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 Allahabad HC Dismisses Petitions on Varanasi Mosque


The Allahabad High Court has dismissed five petitions related to the Varanasi Mosque, asserting that the 1991 suit is not barred under the Places of Worship Act. The case will be transferred to the Varanasi Civil Judge’s court, with directions for expeditious proceedings, expected to conclude within six months.


GS II: Polity and Governance

Dimensions of the Article:

  1. What is the Places of Worship Act?
  2. Context of the Recent Allahabad HC Ruling
  3. Claims in the 1991 Petition
  4. Allahabad HC Order Highlights

What is the Places of Worship Act?

The long title describes it as “An Act to prohibit conversion of any place of worship and to provide for the maintenance of the religious character of any place of worship as it existed on the 15th day of August, 1947, and for matters connected therewith or incidental thereto.”

What are its provisions?

  • Section 3 of the Act bars the conversion, in full or part, of a place of worship of any religious denomination into a place of worship of a different religious denomination — or even a different segment of the same religious denomination.
  • Section 4(1) declares that the religious character of a place of worship “shall continue to be the same as it existed” on August 15, 1947.
  • Section 4(2) says any suit or legal proceeding with respect to the conversion of the religious character of any place of worship existing on August 15, 1947, pending before any court, shall abate — and no fresh suit or legal proceedings shall be instituted.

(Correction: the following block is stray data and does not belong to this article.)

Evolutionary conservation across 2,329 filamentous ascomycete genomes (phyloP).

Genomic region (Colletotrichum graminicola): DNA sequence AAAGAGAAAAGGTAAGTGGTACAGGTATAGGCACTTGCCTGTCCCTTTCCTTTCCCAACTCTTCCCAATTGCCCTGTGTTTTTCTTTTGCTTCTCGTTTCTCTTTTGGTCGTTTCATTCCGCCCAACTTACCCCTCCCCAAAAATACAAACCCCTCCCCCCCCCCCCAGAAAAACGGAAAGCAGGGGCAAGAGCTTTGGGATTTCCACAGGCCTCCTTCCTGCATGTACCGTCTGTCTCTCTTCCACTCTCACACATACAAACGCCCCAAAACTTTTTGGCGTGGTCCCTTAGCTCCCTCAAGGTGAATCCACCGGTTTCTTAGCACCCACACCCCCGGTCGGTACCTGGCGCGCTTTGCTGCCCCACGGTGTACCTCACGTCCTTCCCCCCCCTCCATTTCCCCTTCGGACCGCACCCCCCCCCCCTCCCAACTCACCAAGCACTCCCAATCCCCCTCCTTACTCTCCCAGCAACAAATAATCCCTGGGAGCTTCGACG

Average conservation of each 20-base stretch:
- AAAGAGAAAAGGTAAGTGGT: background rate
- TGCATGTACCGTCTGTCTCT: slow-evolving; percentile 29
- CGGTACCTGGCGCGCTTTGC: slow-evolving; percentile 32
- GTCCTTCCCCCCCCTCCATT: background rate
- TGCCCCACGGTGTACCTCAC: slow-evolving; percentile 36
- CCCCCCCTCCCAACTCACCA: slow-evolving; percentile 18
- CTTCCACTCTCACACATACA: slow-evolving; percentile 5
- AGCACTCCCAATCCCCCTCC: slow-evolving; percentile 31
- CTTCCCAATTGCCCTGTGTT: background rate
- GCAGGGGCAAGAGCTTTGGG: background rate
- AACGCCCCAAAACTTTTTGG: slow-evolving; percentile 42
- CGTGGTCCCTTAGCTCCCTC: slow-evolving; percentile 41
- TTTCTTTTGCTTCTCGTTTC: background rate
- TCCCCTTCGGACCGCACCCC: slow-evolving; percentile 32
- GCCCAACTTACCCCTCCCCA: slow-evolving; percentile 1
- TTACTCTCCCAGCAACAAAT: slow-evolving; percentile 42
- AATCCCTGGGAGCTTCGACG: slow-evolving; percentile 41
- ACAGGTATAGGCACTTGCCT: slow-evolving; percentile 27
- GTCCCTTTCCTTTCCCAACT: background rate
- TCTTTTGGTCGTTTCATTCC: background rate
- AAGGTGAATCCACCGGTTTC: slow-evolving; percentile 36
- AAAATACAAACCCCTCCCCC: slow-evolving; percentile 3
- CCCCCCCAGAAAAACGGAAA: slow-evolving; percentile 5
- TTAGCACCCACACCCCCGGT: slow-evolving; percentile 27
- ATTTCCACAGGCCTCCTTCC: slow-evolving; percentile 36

• The proviso to this subsection saves suits, appeals and legal proceedings that are pending on the date of commencement of the Act, if they pertain to the conversion of the religious character of a place of worship after the cut-off date.
  • Section 5 stipulates that the Act shall not apply to the Ramjanmabhoomi-Babri Masjid case, and to any suit, appeal or proceeding relating to it.
When was this law passed?
  • The Act was brought by the Congress government of Prime Minister P V Narasimha Rao at a time when the Ram temple movement was at its peak.
  • The Babri Masjid was still standing, but L K Advani’s rath yatra, his arrest in Bihar, and the firing on kar sevaks in Uttar Pradesh had raised communal tensions.
Issues with the law
  • The law has been challenged on the ground that it bars judicial review, which is a basic feature of the Constitution.
  • It imposes an “arbitrary irrational retrospective cutoff date”, and abridges the right to religion of Hindus, Jains, Buddhists and Sikhs.

Context of the Recent Allahabad HC Ruling

  • Petitions by Gyanvapi Mosque Committee and UP Sunni Central Waqf Board:
    • The Allahabad HC issued the recent order based on five petitions submitted by the Gyanvapi mosque committee and the UP Sunni Central Waqf Board.
  • Challenge to the Suit Filed in 1991:
    • The petitions contended that the original suit, known as “Ancient Idol of Swayambhu Lord Vishweshwar vs. Anjuman Intezamia Masajid,” filed in 1991 was not maintainable. They argued that it was barred by the Places of Worship (Special Provisions) Act 1991.
  • SC’s 2018 Ruling on Interim Orders: